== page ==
We are just winding down from an excellent Fall Teaching Conference, held last Wednesday and Thursday at Sever Hall. Among the many helpful sessions offered to new and experienced graduate student Teaching Fellows was a session titled “Planning Your Section in the Sciences.” Presented by Kelly Miller and Emily Jacobs-Palmer, the session offered practical advice for teachers to implement over the upcoming semesters. They graciously allowed us to share their tips with our blog audience. A brief introduction to the class is below, along with a slide deck.
Planning Your Section in the Sciences
Emily Jacobs-Palmer, Departmental Teaching Fellow in Organismic and Evolutionary Biology
Kelly Miller, PhD Candidate in Applied Physics
In many fields of science and math, content is largely taught through illustrative problems and examples, and of course we encourage our students to work as many problems as possible. But choosing good problems to teach and teaching from them is more an art than a science. How challenging should the problem be? How directly does (or should) it get at the concept be ing addressed? Will simplifying assumptions help students learn from the example, or just make it unrealistic? How much should the teacher work out for the students, and when should she step aside and let the students struggle with it? And of course, how similar should an in-class example be to what’s asked in the homework? Looking at problems and examples from these perspectives will help you choose which to use for effectiveness as well as for content.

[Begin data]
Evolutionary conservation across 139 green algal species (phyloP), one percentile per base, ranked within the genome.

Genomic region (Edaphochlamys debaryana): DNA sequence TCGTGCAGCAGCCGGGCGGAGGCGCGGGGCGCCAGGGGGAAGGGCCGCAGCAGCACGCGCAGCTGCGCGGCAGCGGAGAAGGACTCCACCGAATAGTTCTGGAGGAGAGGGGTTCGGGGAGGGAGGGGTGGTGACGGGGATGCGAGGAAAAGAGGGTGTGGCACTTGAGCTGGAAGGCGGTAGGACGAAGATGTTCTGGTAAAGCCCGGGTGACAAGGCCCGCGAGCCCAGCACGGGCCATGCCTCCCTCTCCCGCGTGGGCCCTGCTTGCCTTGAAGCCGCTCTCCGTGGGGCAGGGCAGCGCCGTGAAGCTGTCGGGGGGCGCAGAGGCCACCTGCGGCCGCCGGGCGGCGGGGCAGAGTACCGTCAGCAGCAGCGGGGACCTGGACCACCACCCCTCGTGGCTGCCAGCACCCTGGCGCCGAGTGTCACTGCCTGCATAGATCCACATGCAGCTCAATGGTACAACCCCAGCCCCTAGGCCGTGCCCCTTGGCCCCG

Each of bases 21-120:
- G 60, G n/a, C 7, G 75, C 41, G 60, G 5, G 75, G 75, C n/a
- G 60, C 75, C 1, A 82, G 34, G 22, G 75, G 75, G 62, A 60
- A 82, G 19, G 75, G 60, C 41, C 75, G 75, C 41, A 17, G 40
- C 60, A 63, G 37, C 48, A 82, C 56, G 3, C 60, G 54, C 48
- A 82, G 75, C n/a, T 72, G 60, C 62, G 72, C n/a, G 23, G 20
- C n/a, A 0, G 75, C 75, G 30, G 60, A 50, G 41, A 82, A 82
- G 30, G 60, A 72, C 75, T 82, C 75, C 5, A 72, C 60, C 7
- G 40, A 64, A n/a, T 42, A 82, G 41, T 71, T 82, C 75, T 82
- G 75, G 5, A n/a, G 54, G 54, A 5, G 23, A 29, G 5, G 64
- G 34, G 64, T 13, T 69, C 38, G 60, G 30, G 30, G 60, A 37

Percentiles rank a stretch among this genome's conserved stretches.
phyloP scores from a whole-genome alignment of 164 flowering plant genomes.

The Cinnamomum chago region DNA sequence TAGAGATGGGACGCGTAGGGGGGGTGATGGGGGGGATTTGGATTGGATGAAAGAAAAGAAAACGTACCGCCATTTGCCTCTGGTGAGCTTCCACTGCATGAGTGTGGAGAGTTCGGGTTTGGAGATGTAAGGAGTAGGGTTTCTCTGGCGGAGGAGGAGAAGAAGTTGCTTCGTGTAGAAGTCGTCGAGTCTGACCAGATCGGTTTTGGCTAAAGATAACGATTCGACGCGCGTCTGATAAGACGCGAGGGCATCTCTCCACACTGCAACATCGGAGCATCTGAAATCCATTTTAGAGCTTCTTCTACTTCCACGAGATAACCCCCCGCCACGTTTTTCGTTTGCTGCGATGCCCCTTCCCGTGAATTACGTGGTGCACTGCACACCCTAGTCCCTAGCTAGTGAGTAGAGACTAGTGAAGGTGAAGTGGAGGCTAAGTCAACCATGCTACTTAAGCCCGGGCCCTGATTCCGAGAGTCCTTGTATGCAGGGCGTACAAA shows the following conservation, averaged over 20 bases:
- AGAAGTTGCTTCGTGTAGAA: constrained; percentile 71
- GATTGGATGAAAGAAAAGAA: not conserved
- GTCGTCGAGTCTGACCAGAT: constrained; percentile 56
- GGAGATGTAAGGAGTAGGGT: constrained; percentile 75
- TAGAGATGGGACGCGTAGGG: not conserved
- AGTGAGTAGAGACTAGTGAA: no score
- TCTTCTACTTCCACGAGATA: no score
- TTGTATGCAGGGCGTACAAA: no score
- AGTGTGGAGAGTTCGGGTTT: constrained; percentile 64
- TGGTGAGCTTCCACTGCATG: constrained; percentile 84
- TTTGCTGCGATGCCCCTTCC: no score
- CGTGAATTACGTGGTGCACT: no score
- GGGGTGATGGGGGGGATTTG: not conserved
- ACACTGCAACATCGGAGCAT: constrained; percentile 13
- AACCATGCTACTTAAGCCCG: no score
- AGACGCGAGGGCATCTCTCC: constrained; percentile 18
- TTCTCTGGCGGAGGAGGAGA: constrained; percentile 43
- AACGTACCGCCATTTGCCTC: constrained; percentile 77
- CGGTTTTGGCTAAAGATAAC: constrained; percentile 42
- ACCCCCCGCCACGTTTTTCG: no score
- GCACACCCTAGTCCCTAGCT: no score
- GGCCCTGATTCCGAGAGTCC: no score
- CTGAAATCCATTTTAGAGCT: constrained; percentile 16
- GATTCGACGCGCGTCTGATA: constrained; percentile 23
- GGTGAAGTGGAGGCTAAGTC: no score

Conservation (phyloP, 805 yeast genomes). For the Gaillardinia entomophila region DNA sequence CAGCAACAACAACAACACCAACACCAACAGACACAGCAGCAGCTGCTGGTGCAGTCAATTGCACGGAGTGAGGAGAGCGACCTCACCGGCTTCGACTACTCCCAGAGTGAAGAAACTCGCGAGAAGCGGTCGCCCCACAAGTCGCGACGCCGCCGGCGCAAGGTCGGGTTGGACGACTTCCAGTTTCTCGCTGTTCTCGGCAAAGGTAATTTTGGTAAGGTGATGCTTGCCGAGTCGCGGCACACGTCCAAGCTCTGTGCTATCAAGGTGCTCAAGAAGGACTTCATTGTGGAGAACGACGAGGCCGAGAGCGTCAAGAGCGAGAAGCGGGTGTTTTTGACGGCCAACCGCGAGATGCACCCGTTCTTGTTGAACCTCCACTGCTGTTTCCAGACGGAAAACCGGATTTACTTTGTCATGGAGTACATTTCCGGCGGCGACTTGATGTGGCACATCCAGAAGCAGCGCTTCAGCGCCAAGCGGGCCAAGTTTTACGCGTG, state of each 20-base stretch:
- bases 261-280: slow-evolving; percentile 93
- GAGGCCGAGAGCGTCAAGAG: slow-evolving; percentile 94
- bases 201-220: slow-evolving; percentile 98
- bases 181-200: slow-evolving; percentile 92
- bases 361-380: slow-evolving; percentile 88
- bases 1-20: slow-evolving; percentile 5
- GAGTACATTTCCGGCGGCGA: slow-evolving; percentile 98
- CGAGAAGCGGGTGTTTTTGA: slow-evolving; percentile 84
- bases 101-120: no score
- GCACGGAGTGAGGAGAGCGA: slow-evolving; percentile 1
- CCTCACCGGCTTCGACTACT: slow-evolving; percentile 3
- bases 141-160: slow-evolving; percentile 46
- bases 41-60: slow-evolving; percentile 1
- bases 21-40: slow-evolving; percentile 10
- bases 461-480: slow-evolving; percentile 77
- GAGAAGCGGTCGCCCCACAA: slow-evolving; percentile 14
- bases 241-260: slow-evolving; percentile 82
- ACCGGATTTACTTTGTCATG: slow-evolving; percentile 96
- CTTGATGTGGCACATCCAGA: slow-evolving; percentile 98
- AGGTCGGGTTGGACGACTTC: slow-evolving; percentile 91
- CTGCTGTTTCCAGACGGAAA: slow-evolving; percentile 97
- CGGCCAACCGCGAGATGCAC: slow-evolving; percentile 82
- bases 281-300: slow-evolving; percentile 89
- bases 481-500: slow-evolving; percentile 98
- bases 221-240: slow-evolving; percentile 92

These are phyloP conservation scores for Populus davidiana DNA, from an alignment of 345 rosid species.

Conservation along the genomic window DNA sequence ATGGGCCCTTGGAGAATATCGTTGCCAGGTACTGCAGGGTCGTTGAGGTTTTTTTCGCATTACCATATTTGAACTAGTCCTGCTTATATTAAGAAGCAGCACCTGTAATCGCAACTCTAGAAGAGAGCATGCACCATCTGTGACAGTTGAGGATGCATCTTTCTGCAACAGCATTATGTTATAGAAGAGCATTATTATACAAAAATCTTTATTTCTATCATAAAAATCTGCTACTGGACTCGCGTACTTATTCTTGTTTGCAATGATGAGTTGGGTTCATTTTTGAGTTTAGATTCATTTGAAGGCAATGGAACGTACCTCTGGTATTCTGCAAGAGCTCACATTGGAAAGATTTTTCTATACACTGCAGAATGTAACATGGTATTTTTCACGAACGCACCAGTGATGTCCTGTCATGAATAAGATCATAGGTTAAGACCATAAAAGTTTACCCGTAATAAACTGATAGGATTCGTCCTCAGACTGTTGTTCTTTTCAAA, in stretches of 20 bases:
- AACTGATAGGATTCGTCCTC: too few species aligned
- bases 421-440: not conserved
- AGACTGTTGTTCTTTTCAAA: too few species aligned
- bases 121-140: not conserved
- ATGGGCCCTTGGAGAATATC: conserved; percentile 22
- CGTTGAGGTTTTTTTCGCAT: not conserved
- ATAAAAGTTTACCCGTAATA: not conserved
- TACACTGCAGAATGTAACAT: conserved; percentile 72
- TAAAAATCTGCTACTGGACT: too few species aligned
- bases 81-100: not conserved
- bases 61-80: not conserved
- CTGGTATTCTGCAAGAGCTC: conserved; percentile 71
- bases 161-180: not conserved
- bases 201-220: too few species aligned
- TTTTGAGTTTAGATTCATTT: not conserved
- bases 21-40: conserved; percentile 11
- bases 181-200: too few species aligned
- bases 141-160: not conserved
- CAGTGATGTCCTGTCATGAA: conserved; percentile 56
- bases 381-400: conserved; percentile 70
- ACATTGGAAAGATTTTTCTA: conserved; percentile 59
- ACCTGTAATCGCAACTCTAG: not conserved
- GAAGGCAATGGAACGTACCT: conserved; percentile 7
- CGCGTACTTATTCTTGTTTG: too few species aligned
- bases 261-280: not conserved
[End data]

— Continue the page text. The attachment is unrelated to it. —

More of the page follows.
Want to learn more? View the slide deck here. Thanks, Emily and Kelly!
Photo credit: Emily Jacobs-Palmer
Slide Credit: Kelly Miller